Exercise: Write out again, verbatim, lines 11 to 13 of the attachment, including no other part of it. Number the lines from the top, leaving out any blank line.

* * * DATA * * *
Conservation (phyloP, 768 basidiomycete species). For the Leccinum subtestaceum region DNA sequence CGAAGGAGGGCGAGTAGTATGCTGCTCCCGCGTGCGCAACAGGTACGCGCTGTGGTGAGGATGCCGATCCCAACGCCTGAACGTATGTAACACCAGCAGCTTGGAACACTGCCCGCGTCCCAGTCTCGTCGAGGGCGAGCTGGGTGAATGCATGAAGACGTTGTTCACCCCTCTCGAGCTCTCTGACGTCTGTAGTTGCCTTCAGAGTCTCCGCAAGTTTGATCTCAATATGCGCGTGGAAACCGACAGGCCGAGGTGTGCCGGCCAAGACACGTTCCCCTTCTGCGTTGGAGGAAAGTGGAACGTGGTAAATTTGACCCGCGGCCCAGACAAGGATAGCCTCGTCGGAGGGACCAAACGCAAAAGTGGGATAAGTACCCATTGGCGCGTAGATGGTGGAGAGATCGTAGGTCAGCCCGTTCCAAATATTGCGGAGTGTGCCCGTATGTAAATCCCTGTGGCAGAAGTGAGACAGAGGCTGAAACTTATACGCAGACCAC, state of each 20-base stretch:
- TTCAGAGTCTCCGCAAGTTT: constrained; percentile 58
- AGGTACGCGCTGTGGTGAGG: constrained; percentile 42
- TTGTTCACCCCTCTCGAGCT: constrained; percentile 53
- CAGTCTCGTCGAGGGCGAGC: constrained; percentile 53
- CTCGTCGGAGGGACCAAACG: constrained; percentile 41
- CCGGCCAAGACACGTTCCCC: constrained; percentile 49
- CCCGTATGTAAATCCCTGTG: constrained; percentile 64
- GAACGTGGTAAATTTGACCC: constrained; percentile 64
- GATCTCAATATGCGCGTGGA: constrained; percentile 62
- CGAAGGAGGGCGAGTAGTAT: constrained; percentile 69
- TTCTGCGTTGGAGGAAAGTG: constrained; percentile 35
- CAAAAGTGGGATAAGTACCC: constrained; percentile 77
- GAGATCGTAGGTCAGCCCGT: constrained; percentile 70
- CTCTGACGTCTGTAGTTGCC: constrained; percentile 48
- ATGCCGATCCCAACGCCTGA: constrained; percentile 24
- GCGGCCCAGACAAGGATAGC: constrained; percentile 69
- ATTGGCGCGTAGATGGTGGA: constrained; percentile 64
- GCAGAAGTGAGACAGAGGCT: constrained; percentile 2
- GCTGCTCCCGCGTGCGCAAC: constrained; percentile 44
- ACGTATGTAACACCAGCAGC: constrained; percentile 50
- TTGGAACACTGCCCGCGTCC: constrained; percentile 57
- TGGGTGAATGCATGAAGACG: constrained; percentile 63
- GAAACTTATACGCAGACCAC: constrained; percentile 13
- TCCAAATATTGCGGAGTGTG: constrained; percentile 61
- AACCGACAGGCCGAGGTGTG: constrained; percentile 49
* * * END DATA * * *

- CGAAGGAGGGCGAGTAGTAT: constrained; percentile 69
- TTCTGCGTTGGAGGAAAGTG: constrained; percentile 35
- CAAAAGTGGGATAAGTACCC: constrained; percentile 77